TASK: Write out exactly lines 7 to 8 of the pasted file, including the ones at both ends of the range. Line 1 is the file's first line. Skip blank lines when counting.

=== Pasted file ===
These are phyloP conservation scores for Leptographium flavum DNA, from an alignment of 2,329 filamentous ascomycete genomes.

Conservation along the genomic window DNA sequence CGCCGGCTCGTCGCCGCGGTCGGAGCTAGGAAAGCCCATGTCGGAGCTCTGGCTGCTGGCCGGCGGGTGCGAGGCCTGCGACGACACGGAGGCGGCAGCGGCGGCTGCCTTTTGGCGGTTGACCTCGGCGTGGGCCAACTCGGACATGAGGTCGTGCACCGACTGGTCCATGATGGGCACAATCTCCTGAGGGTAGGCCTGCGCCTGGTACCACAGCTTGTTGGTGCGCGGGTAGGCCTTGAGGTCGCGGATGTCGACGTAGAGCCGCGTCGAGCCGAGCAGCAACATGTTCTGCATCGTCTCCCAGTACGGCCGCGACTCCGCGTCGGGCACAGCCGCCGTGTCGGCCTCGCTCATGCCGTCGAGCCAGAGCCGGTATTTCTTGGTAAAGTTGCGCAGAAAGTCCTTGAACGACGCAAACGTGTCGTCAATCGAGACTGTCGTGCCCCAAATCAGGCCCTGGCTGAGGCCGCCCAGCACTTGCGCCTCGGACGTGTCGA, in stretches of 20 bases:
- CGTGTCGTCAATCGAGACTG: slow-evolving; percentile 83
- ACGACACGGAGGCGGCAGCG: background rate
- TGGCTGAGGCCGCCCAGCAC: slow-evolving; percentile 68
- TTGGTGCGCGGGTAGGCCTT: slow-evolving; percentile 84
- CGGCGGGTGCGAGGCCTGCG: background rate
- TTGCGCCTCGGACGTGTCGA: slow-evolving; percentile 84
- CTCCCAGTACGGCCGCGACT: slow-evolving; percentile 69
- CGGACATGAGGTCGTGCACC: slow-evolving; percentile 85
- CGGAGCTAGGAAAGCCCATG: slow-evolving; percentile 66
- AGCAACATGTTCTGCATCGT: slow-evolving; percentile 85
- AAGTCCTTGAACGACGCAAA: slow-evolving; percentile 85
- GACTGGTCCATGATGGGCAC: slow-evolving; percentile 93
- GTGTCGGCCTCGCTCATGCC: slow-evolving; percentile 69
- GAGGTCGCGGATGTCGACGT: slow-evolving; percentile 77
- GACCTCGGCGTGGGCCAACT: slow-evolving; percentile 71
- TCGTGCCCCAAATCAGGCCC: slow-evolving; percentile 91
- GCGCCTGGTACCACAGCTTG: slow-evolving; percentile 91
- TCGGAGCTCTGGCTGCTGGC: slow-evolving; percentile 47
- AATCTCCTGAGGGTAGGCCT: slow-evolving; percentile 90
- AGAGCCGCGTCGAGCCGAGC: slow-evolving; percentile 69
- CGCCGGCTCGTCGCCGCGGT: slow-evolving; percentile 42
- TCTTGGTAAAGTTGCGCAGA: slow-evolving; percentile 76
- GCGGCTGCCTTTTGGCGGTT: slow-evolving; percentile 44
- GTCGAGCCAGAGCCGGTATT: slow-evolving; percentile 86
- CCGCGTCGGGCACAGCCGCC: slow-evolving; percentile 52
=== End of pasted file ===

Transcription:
- CGGCGGGTGCGAGGCCTGCG: background rate
- TTGCGCCTCGGACGTGTCGA: slow-evolving; percentile 84